Discorso pronunciato dall’Ambasciatore Stefano Stefanile, Vice Rappresentante Permanente e Incaricato d’Affari a.i. dell’Italia presso le Nazioni Unite, al meeting in formula Arria del Consiglio di Sicurezza su “Challenges of radicalisation in prisons” —
Thank you, Mr. Chair,
We would like to contribute to this debate by bringing our own experience in dealing with the risk of terrorist radicalization in prisons and with the object to design prison systems that prioritize rehabilitation and reintegration into society.
Italy has been active in developing common standards and methodologies, contributing to the Council of Europe Handbook for prison and probation services regarding radicalization and violent extremism.
We support the guidelines emerging from United Nations Security Council resolution 2396 of 2017 and the updated Madrid Guiding Principles. The Italian correctional system is currently engaged in developing specific programs based on multiple sources of information and cooperation with different agencies.
We are also committed to making all measures compliant with the human rights and dignity of detainees, in accordance with the Nelson Mandela Rules endorsed by the UN General Assembly.
The Italian methodology is based on the level of risk posed by each detainee.
High-risk detainees include persons who have been convicted of terrorist crimes, expressed clear extremist ideology, or conducted recruitment activities. These detainees are placed in the “maximum security circuit” to prevent them from sharing their violent ideology with others.
Medium-risk detainees, instead, are placed under observation and monitoring.
Prison officials consider a range of specific “indicators” to detect early processes of radicalization, which may differ from person to person. Some of the following factors can be important indicators:
– Personal background including criminal record;
– Rejection of all public authority, refusal to share space and time with detainees who do not belong to the same group or religion, the use of terrorist symbols or acts of jubilation when terrorist attacks or similar events occur;
– Significant behavioral changes, such as self-isolation, drastic diets or visible change in appearance.
As far as treatment is concerned, the “Observation and Treatment Group” considers the detainees on a case-by-case basis, designing and adopting an individualized response for each of them. In brief:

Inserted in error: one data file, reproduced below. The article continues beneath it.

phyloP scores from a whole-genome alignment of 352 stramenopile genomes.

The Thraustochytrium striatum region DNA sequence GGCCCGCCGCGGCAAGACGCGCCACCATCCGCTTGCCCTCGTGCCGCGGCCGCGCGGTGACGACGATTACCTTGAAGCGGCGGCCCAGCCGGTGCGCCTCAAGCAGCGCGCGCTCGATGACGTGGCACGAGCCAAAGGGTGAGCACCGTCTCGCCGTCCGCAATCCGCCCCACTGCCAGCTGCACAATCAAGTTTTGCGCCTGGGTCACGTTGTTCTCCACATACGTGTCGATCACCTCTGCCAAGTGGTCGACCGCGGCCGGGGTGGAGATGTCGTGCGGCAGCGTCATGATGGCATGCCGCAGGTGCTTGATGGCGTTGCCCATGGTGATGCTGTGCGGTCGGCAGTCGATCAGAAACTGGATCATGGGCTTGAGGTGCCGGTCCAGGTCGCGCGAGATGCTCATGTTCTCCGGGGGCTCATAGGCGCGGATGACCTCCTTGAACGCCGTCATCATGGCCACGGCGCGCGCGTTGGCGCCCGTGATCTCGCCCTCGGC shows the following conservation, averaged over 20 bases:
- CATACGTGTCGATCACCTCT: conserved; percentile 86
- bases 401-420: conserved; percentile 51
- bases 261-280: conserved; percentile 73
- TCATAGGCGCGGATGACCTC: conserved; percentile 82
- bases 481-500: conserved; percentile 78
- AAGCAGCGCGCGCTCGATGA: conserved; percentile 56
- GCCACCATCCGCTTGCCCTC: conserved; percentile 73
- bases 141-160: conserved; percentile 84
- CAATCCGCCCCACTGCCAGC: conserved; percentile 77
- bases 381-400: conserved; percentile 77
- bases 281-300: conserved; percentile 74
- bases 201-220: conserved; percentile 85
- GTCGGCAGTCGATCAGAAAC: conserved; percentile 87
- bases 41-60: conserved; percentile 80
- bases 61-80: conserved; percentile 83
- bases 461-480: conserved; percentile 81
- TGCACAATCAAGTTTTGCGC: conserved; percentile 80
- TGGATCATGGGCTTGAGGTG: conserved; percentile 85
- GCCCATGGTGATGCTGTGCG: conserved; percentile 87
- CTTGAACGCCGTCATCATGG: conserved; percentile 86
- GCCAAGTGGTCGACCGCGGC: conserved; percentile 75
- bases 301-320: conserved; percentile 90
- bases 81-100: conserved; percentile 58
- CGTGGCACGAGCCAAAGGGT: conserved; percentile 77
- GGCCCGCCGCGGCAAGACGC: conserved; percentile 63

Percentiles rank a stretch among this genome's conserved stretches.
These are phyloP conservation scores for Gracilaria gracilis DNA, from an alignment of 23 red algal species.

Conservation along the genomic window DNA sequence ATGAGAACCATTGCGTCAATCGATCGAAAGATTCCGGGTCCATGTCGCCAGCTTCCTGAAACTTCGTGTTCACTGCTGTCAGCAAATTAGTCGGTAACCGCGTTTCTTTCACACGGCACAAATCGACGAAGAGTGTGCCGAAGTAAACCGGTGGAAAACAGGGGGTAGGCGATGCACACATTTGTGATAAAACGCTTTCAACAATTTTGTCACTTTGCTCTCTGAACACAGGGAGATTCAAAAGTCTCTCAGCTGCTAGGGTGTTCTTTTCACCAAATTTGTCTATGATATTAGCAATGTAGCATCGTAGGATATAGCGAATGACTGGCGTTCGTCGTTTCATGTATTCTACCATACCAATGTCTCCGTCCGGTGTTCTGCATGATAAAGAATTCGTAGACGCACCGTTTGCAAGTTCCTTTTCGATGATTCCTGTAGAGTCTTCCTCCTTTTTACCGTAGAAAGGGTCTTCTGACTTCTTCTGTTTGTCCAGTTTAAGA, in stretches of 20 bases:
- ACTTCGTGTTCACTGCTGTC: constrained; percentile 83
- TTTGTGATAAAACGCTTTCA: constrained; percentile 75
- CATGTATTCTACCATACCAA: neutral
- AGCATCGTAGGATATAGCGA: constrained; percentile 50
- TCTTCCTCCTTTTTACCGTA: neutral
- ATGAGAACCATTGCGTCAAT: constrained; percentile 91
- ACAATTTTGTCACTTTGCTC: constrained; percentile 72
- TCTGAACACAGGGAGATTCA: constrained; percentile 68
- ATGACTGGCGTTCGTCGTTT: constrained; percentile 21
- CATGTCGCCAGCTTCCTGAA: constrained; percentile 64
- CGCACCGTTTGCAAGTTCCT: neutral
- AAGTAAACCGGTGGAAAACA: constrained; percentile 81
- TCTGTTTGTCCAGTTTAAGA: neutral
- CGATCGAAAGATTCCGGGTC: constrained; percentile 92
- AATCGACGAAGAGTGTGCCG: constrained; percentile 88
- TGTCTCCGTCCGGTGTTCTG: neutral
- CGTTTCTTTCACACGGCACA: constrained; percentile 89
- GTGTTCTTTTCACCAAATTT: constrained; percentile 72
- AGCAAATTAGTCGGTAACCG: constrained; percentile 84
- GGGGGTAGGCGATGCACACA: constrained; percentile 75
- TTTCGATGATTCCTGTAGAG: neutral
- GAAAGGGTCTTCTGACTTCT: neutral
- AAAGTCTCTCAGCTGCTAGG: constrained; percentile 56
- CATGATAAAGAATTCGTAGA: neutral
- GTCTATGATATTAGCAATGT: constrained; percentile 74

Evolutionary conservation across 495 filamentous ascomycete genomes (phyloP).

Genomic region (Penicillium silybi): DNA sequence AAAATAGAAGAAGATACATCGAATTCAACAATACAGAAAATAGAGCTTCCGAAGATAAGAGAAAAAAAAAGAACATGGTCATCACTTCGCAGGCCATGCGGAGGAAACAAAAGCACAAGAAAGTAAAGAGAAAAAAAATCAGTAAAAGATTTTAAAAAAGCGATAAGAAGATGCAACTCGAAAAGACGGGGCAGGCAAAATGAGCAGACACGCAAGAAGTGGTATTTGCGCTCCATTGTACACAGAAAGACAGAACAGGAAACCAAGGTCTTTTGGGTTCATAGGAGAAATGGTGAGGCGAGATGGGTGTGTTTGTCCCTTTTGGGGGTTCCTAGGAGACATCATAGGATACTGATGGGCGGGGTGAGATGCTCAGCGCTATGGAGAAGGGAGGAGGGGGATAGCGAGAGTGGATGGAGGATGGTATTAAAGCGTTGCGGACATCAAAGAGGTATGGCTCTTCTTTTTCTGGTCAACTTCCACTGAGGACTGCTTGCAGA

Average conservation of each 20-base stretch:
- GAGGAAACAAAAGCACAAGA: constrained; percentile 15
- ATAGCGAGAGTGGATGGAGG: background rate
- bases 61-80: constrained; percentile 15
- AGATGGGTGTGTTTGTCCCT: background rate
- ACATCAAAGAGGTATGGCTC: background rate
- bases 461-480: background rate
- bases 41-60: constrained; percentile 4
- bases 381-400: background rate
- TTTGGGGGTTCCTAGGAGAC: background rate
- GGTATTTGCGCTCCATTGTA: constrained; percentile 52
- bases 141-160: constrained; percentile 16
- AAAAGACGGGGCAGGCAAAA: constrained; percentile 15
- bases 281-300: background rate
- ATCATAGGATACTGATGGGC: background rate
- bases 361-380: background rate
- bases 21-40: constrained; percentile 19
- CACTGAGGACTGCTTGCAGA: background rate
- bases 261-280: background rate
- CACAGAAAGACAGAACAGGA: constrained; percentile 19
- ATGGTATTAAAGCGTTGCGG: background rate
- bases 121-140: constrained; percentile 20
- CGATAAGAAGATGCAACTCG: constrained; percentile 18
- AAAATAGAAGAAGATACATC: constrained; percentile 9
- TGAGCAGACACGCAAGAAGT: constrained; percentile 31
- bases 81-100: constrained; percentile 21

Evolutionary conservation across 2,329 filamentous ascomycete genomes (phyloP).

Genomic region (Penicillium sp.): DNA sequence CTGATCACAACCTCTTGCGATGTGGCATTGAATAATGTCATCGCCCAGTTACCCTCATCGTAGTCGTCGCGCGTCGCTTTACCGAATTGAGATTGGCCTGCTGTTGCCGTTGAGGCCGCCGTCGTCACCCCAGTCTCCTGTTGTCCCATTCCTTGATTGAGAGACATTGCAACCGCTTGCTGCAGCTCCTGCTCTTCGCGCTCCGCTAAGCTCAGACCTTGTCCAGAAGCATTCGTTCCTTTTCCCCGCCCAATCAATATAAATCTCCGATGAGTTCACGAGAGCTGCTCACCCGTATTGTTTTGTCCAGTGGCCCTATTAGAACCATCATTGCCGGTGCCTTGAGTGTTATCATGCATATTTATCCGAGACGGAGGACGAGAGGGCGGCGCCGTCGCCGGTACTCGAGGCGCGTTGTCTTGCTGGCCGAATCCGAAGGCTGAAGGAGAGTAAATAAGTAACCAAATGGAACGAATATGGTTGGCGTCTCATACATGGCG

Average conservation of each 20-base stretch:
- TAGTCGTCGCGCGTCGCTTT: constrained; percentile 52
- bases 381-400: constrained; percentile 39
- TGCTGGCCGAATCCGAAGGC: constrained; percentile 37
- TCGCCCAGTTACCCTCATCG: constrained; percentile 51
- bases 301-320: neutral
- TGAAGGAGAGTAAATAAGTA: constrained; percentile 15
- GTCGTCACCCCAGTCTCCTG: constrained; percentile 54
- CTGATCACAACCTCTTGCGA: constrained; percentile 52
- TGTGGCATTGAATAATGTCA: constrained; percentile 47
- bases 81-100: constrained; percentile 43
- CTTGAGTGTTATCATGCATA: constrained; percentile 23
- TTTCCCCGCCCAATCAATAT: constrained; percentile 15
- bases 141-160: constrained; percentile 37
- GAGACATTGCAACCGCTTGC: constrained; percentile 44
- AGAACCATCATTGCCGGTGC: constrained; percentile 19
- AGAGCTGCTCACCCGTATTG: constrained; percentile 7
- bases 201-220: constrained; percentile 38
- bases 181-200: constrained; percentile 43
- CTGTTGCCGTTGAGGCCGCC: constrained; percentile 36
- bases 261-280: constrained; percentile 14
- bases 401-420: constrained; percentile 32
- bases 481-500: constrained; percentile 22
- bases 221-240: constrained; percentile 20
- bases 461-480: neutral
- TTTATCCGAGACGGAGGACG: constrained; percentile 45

– For potential recruiters transfers may be made to prison wards or facility which reduces the risk of proselytism;
– Investments in education, work projects, and/or sport initiatives are generally pursued and proven to be very productive;
– Contacts with families and outside religious leaders are also facilitated when appropriate.
Training activities are crucial to implementing this methodology. The Italian Correctional System has designed training courses and curricula for all the relevant prison officials to address the new forms of “radical thought,” with special attention to cultural and religious background.
The Italian methodology grew out of programs originally designed for detainees convicted of mafia crimes. Over the years, it has been refined at the legal and operational levels, and proven to be a useful tool also for addressing the new threats of “radical” and potentially radicalized detainees. Our experts and professionals have actively participated and are still engaged in international missions and projects, providing their own expertise and contributing to efforts to support the fight against radicalization and violence in correctional environments.
We remain committed to improving our action at the domestic level and to cooperating with all Member States and the relevant international partners.
I thank you, Mr. Chairman.